What is Baby Led Weaning?
Your baby will eat when she is ready. And when you wait for this milestone to take place naturally, she will work her fine motor skills by holding foods and feeding herself. Food before one is only for fun anyway, so playing with, holding, and gumming pieces of real food at this age is all for learning and fun!
What is Baby Led Weaning
The term 'Baby Led Weaning' (BLW) means to add in complementary foods in addition to breastfeeding. It means allowing your child to determine when she is ready to eat, and what she is ready to eat. True BLW begins with a baby's first bite of solid food – fed to themselves. That being said, you can switch over to this feeding style at any point of solid food feeding!
No need for baby spoons, but you may want a “splat mat” for the floor surrounding your child’s eating area! (I’m not kidding – things may get messy!)
Simply place baby-friendly foods in front of your little one and let them feed themselves. BLW is said to set your child up to have a good relationship with food. You are allowing her to touch, smell, and decide for herself what foods and how much to eat. You can still start with one food at a time, watching for allergens. But you may also allow baby to eat directly from your plate at the dinner table.
There’s no hourly-timed schedule for BLW, and starting slow is your best (and cleanest) bet. Cut one slice of food, large enough to grasp, and place it in front of baby. More pieces may be overwhelming at first. If baby is ready, she’ll grab the food. Do not force the issue though. You are meeting all of her nutritional needs through breastmilk or formula, so let her take her time learning to love food.
Make sure to stay near baby as she experiments with BLW. This is not a hands-off parenting approach by any means. You can help guide and encourage her. Expect lots of squishing, throwing, and smacking paired with squeals and giggles! Do not cut down on your breastfeeding or formula feeding. Let baby spend a few months tasting, playing, and eating more foods. She will lessen her nursing amount on her own.
Benefits of Baby Led Weaning
Research shows that babies who start solids through baby led weaning are/have:
Less likely to develop food allergies (believed to be because BLW introduces more flavors and food combinations).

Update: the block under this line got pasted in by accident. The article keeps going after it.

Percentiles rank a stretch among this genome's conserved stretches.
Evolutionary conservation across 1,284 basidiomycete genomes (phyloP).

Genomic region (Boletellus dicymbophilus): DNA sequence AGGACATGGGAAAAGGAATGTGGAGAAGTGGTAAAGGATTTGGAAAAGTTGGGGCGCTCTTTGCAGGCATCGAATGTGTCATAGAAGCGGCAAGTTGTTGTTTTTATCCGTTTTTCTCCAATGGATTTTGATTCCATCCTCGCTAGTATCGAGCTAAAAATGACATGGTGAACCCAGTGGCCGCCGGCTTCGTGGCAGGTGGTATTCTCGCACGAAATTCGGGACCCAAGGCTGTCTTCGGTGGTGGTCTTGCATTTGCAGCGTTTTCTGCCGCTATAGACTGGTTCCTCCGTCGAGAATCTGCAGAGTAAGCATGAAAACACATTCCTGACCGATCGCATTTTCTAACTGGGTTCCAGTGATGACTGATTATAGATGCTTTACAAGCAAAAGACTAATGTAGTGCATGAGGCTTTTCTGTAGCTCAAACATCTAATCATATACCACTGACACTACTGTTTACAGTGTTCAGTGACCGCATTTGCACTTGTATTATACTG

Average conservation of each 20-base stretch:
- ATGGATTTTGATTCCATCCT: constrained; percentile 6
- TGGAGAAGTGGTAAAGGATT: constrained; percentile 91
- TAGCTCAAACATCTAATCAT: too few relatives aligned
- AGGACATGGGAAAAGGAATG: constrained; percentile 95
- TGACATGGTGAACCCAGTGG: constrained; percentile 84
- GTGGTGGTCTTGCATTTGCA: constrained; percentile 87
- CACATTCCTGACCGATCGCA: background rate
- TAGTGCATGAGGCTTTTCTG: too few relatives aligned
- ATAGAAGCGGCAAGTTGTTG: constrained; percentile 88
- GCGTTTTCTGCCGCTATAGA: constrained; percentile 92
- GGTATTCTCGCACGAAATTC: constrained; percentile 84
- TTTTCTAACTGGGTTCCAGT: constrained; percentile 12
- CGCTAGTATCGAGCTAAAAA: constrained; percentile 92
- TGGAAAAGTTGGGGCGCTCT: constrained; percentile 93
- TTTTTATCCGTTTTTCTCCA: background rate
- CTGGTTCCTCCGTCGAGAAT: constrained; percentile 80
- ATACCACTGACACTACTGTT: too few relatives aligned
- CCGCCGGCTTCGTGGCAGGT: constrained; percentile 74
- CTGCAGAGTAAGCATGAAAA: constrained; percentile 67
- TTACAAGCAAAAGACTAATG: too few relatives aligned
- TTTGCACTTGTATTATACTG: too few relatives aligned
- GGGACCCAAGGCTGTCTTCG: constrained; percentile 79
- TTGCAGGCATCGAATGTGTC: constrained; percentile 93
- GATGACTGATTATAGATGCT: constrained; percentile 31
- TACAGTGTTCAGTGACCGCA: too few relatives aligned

Familiar with different textures and flavors, developing a more well-rounded palate.
Less likely to become overweight due to the child meeting her hunger cues and not having a parent control the amount being eaten. (Similar to breastfeeding, baby led weaning allows child to self-regulate her eating.)
Increased hand-eye coordination skills.
Confident babies due to the independence they feel at meal time.
Learning to chew and developing the muscles of the mouth correctly: aiding in digestion.
Great Baby Led Weaning Tips
Don’t pull out the cute plates and bowls just yet. They will become mess-making projectiles.
Make eating fun! Eating = Playtime. Textures, colors, smells, tastes, let your baby have fun.
Introduce new and fun foods. Let her eat from your plate.
Eat together. Don’t worry about preparing separate meals or feeding baby before you eat.
Allow her to eat with you. Socialize, laugh, and talk together.
Common Fear: Choking.
By presenting food to your baby in appropriate-sized pieces, teeth or not, they will learn how to manipulate food in their mouth, chew and swallow, without choking. When first foods are presented as cereal, spooned mush and purees, babies learn to swallow and don’t learn to chew until later. When they do first encounter lumps, they try to swallow them whole, leading to choking. With Baby Led Weaning, babies learn to chew first. At first, they might chew and spit most of it out as they grow accustomed to textures and moving food in their mouth with their tongues. Don’t worry about how much they are eating; think of each meal as a sensory experience to expose them to new foods, textures, all while teaching them how to eat: chew, swallow, handle food, and feed themselves.
Is Baby Led Weaning for Me?
Only you can decide this. If you have a developmentally delayed infant, then BLW is not for you. If your child is developing normally, then the decision is yours.